Over the years, as the traditional banking sector has remained partially successful in extending its services to low-income and vulnerable groups, FinTech organizations, NBFCs and Small Finance Banks have emerged as industry disruptors.
India has the second-largest unbanked population with an estimated 190 million adults still without a bank account—a significant number of them being women. The problem is exacerbated in rural India, home to over 65% of India’s population, where most remain outside the ambit of formal credit. Vast swathes of the populace also remain largely unfamiliar with technology and face unique challenges in financial literacy and lack of trust in new payment systems. The lack of strong technology infrastructure in most parts of the country also presents a challenge to financial inclusion. Beyond the urban-rural gap and the digital literacy divide there is also a glaring gender gap when it comes to inclusion. Despite a large number of women opening bank accounts, loan rejection rates for women-owned SMEs in India almost double than those owned by men.
The prime minister’s flagship financial inclusion programme, the Jan Dhan Yojana has done a yeoman’s job by opening more than 454 million bank accounts over the years. However, despite the availability of basic account ownership, access to a broader range of financial services still remains a challenge. Financial inclusion has moved beyond simply opening bank accounts, and true inclusion requires ensuring participation in the formal economy and enabling access to credit, savings, and other financial products, pivoted on upskilling and reskilling large sections of the populace.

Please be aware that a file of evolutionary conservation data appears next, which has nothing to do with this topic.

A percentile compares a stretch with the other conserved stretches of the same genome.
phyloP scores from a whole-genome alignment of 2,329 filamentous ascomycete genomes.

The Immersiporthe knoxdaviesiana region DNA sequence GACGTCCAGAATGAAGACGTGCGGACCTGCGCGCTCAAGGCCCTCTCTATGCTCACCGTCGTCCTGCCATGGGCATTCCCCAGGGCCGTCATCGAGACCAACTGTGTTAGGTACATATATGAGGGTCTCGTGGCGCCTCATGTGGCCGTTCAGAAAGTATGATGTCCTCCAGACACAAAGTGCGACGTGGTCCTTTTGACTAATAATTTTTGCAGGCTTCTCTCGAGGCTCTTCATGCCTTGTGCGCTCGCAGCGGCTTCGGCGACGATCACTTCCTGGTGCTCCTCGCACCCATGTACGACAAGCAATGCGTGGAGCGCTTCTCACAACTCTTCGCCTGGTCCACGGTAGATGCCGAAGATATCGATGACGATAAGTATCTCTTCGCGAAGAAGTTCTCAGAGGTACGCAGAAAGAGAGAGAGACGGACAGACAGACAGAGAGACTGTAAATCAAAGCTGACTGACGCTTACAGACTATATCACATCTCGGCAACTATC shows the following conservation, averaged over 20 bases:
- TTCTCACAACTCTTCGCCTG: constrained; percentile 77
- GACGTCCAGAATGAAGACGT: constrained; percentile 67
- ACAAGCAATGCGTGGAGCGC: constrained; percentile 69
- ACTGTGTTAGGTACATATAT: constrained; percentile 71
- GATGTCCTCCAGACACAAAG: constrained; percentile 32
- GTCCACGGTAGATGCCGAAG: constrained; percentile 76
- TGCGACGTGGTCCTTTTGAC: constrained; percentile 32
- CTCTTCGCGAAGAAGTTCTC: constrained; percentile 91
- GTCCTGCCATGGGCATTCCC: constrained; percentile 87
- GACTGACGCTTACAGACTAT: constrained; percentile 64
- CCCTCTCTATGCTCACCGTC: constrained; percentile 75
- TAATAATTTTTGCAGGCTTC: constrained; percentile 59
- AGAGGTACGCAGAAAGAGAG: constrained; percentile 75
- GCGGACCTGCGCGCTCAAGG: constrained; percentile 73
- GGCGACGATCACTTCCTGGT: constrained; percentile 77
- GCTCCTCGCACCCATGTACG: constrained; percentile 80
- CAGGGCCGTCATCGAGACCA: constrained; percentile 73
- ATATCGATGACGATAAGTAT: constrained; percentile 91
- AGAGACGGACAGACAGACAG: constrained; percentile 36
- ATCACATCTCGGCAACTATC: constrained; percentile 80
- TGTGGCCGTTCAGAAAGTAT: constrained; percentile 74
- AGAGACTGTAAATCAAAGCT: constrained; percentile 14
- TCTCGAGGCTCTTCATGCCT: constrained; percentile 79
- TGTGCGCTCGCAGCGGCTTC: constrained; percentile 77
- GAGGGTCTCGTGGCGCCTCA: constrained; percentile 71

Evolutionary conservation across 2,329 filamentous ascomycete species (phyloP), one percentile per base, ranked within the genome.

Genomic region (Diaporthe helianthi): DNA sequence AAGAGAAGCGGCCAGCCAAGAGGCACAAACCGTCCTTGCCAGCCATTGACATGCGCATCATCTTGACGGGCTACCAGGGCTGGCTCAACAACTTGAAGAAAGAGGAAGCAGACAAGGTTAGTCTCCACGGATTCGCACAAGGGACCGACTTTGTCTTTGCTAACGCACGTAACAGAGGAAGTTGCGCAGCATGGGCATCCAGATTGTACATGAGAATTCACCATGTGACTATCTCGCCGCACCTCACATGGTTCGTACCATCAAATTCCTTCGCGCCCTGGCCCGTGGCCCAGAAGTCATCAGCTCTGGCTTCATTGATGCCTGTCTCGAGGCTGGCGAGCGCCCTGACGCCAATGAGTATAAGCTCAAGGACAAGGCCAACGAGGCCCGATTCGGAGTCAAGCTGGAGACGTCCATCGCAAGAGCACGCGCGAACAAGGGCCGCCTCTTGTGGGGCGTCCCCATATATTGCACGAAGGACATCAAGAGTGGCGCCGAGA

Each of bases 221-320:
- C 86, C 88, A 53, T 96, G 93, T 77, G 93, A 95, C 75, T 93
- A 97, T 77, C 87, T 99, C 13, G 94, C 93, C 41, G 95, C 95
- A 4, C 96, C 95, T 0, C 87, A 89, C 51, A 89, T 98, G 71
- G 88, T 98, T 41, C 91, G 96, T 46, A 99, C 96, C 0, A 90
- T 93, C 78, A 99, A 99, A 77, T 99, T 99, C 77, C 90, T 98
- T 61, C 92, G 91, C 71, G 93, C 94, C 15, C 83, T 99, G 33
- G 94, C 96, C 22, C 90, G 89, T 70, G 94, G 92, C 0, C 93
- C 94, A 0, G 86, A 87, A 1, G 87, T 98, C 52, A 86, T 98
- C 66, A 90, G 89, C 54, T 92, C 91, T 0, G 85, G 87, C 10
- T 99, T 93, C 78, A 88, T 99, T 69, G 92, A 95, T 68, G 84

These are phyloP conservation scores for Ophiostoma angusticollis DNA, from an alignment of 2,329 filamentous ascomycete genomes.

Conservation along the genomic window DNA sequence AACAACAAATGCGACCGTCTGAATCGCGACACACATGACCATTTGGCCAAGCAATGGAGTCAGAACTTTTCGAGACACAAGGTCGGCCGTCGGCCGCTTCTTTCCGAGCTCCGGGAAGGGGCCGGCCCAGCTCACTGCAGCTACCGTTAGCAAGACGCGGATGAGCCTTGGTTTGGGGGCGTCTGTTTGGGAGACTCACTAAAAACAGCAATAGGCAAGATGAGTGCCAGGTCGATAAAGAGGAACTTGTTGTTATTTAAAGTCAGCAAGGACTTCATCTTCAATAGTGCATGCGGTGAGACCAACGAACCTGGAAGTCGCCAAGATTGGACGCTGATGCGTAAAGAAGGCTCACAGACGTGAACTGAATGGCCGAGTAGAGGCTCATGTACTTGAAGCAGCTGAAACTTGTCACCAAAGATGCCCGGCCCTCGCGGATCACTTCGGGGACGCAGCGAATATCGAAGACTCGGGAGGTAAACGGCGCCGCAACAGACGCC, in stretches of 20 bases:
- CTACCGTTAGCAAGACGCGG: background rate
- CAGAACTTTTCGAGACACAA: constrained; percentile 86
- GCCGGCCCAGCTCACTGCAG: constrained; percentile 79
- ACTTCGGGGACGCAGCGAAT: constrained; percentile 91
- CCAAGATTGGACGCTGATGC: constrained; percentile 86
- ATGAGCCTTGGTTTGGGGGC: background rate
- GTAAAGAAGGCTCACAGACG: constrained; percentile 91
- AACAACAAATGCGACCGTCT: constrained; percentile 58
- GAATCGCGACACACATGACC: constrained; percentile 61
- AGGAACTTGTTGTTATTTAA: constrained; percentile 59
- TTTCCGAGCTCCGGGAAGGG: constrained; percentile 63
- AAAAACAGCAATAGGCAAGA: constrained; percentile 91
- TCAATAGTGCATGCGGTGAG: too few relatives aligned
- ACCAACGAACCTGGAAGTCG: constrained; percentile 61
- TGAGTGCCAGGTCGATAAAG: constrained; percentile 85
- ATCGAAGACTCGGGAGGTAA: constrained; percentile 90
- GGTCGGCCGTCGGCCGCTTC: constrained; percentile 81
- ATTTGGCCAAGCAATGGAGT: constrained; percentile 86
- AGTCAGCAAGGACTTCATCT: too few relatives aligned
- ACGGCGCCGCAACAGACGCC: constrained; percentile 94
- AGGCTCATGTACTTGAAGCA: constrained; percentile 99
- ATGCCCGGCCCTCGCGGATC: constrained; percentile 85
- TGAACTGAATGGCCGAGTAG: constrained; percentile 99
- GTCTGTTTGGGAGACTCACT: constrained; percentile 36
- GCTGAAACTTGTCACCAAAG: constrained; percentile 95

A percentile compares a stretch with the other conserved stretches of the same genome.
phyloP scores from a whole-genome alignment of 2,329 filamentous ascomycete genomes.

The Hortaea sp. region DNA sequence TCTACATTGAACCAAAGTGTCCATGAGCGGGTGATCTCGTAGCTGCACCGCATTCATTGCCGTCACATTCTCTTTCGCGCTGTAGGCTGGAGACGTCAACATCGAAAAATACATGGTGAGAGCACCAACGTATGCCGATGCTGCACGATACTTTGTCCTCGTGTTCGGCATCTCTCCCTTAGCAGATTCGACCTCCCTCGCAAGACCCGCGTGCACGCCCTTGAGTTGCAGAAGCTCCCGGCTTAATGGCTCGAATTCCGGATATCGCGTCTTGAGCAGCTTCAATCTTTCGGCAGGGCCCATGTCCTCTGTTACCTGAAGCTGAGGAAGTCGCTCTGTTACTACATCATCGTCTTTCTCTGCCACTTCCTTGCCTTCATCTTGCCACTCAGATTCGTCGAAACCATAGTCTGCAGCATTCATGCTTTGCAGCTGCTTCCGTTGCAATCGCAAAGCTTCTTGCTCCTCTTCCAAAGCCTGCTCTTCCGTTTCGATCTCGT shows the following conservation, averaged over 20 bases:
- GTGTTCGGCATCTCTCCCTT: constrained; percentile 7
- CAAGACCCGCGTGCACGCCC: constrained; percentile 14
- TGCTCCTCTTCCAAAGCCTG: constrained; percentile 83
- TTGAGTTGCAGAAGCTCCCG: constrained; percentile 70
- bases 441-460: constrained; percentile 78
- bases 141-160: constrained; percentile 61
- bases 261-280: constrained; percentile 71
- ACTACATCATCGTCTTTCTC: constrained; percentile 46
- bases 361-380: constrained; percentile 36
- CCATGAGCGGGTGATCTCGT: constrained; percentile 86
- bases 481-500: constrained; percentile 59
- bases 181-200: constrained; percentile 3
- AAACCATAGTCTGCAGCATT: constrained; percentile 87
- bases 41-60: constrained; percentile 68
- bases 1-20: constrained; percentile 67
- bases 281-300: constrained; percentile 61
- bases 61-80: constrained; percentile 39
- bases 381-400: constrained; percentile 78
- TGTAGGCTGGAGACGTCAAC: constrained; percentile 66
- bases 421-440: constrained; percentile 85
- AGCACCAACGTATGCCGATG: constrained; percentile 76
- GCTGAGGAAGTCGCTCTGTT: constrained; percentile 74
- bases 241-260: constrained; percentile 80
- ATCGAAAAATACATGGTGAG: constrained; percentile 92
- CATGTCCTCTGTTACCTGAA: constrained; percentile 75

These challenges are not limited to the demand side, as financial institutions are often reluctant to serve certain populations.
NBFCs, small finance banks and FinTech organisations, however, are leveraging technology and innovation to create products and services to help the unbanked and underbanked in the country. Fintech is also enabling NBFCs and small finance banks to reinvent their business models, with better market penetration. NBFCs and small finance banks have over the years, built a strong ecosystem to serve the unbanked and the underserved. For instance, several NBFCs have been at the forefront of innovation in P2P and MSME lending and Small Finance Banks have greatly improved access to credit for several small farmers and small business units with their targeted approach. On the other hand, FinTech has transformed the Indian banking, financial services, and insurance space over the last few years and has become the world’s fastest-growing ecosystem with a market size of US$31 billion, expected to grow fivefold by 2025. With increasing digital adaptation, Fintechs hold huge promise in driving the inclusion agenda along with NBFCs and Small Finance Banks.
Together NBFCs, Small Finance Banks and Fintechs comprise a formidable trio in addressing the inclusion challenge. This discussion seeks to bring to fore the synergies, discuss and redress challenges and enable collaboration between them.